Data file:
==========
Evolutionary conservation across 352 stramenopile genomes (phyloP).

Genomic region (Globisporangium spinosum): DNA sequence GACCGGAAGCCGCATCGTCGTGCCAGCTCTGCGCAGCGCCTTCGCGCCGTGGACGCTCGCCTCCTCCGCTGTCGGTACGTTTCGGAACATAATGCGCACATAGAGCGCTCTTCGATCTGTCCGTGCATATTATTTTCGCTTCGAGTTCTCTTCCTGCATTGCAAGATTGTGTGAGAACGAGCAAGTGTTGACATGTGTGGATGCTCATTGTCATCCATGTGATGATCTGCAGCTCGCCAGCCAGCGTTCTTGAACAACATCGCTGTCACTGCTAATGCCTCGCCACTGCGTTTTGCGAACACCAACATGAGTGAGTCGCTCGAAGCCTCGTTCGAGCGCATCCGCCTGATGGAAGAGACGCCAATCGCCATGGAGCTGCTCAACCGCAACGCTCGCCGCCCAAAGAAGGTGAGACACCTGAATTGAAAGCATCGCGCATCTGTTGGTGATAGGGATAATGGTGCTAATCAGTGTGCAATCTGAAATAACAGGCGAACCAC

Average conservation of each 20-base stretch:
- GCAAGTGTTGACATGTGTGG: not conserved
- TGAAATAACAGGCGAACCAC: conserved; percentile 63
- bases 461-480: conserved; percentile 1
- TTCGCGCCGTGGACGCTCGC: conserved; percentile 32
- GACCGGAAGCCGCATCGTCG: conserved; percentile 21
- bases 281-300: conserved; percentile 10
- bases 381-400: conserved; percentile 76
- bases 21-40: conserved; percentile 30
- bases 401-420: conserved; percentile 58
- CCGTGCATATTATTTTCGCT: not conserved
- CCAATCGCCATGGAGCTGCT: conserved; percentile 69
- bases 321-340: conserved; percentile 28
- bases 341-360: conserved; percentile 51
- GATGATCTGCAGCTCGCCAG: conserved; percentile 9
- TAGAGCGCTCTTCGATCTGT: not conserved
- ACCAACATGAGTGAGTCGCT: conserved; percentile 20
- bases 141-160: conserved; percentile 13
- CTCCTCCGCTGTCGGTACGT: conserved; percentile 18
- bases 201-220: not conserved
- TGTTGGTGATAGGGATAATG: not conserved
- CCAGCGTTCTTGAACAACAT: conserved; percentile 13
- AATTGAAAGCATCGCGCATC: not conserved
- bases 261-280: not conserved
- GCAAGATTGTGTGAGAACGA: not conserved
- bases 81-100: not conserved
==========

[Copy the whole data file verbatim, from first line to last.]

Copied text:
Evolutionary conservation across 352 stramenopile genomes (phyloP).

Genomic region (Globisporangium spinosum): DNA sequence GACCGGAAGCCGCATCGTCGTGCCAGCTCTGCGCAGCGCCTTCGCGCCGTGGACGCTCGCCTCCTCCGCTGTCGGTACGTTTCGGAACATAATGCGCACATAGAGCGCTCTTCGATCTGTCCGTGCATATTATTTTCGCTTCGAGTTCTCTTCCTGCATTGCAAGATTGTGTGAGAACGAGCAAGTGTTGACATGTGTGGATGCTCATTGTCATCCATGTGATGATCTGCAGCTCGCCAGCCAGCGTTCTTGAACAACATCGCTGTCACTGCTAATGCCTCGCCACTGCGTTTTGCGAACACCAACATGAGTGAGTCGCTCGAAGCCTCGTTCGAGCGCATCCGCCTGATGGAAGAGACGCCAATCGCCATGGAGCTGCTCAACCGCAACGCTCGCCGCCCAAAGAAGGTGAGACACCTGAATTGAAAGCATCGCGCATCTGTTGGTGATAGGGATAATGGTGCTAATCAGTGTGCAATCTGAAATAACAGGCGAACCAC

Average conservation of each 20-base stretch:
- GCAAGTGTTGACATGTGTGG: not conserved
- TGAAATAACAGGCGAACCAC: conserved; percentile 63
- bases 461-480: conserved; percentile 1
- TTCGCGCCGTGGACGCTCGC: conserved; percentile 32
- GACCGGAAGCCGCATCGTCG: conserved; percentile 21
- bases 281-300: conserved; percentile 10
- bases 381-400: conserved; percentile 76
- bases 21-40: conserved; percentile 30
- bases 401-420: conserved; percentile 58
- CCGTGCATATTATTTTCGCT: not conserved
- CCAATCGCCATGGAGCTGCT: conserved; percentile 69
- bases 321-340: conserved; percentile 28
- bases 341-360: conserved; percentile 51
- GATGATCTGCAGCTCGCCAG: conserved; percentile 9
- TAGAGCGCTCTTCGATCTGT: not conserved
- ACCAACATGAGTGAGTCGCT: conserved; percentile 20
- bases 141-160: conserved; percentile 13
- CTCCTCCGCTGTCGGTACGT: conserved; percentile 18
- bases 201-220: not conserved
- TGTTGGTGATAGGGATAATG: not conserved
- CCAGCGTTCTTGAACAACAT: conserved; percentile 13
- AATTGAAAGCATCGCGCATC: not conserved
- bases 261-280: not conserved
- GCAAGATTGTGTGAGAACGA: not conserved
- bases 81-100: not conserved